Iowa's regent universities look to increase room and board rates
University of Iowa rates to increase 2.9 percent
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With campus housing already over capacity at Iowa’s public universities and all three schools expecting even more enrollment growth in the hundreds — if not thousands — of students over the next five years, the institutions are proposing across-the-board rate increases for dorm and meal plans.
Officials at the University of Iowa, Iowa State University and the University of Northern Iowa want the Board of Regents at its meeting next week to approve the bumps, which — for the most popular double room and meal plan option — come to a 3.5 percent increase at ISU and UNI and a 2.9 percent increase at the UI.
The recommended increases are based on anticipated operating cost increases, proposed improvements and debt payments. The residence hall systems are self-supporting, meaning they don’t receive state money for operations or capital improvements.
And there have been a lot of those capital projects to keep up with demand.
At the UI, for example, enrollment is projected to swell from 32,593 this fall to 34,599 by fall 2020, regent documents show. Admissions indicators and housing applications project the next UI entering class at 5,441 first-time students — 200 more than last fall, which was the largest in school history.
Housing occupancy is expected to exceed the university’s capacity of 6,126 by about 290 students, forcing the UI to continue providing off-campus leased space for returning students.
In response to the growth, the UI recently added a 500-plus-bed Mary Louise Petersen Residence Hall, is building the 1,049-student Madison Street Residence Hall for $95 million and plans to build another new residence hall near athletics and health care facilities.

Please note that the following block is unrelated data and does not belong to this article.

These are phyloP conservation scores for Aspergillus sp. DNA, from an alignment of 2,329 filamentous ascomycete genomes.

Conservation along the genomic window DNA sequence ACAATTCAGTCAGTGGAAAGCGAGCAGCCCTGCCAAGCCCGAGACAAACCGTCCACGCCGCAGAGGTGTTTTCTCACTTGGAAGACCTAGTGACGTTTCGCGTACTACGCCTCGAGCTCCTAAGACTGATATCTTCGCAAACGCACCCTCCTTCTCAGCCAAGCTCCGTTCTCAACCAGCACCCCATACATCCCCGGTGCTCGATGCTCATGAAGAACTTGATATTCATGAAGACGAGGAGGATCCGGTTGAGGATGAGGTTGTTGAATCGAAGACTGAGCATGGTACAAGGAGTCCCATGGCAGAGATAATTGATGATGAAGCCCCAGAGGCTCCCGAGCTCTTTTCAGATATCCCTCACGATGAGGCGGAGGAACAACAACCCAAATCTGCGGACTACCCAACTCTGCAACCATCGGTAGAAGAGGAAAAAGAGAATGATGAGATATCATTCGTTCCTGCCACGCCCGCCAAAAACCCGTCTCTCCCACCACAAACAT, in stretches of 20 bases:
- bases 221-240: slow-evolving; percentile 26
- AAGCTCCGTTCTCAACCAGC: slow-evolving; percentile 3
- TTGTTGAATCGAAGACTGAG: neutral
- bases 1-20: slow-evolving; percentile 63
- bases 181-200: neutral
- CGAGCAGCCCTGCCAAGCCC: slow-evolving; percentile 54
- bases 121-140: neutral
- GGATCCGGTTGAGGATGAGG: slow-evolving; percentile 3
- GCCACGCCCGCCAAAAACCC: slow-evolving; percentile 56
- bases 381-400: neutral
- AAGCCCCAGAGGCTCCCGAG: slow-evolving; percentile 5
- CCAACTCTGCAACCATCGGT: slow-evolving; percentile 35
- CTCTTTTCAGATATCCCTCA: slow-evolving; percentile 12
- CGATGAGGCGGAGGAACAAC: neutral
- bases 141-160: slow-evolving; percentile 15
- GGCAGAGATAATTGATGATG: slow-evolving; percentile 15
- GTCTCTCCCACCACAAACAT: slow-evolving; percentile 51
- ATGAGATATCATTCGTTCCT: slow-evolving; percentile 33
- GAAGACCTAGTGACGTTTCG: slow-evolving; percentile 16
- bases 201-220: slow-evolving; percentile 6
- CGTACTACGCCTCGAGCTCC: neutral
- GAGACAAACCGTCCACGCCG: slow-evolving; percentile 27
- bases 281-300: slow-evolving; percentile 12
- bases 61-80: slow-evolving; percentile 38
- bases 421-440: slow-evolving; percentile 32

But the planned demolition of the antiquated Quadrangle Hall will cut the university’s bed total by 132 until the Madison Street dormitory opens for fall 2017.
“With demand expected to exceed capacity in fall 2016, the university may limit the number of returning students who will be allowed to return to the residence halls,” board documents say.
ISU has seen even more enrollment growth in recent years, and officials expect the numbers to keep climbing — from 36,001 to 37,085 in 2020, according to the regents report. Accordingly, the university’s Department of Residence housed 12,733 in the fall — the most on record and 496 more than the previous year. And requests for on-campus housing exceeded permanent capacity by more than 1,700 beds, regents documents show.
To meet that demand, ISU provided 348 residence hall spaces that had been converted from other uses and 1,505 leased spaces off campus, which it plans to use at least through the next budget year, after which a new 784-bed Buchanan II Residence Hall will open.
“Consideration is being given whether leases should be extended beyond that date,” documents say.
Enrollment at UNI also has been trending up, although not as fast. Enrollment is expected to climb from 11,981 to 12,674 by fall 2020. The more modest growth will allow the campus to focus on renovations rather than building new residence halls, regent documents show.
All three schools are expecting an increase in room and board revenue in the next budget year, in part due to proposed increases.
Most UI room and meal plan rates would increase in the 2.9 percent range — meaning a $164 increase for a standard double room, to $5,861. The most expensive UI residence hall option — a single room with bath and air conditioning — would cost $11,611 next fall, $324 more than now. The least expensive option — a standard quad room — will cost $4,436, or $124 more.
The roughly 3.5 percent increase at ISU and UNI mean a traditional double room at ISU would cost $5,067 (or $171 more) and a traditional double at UNI, calculated with its meal plan, would cost $9,029 (or $289 more).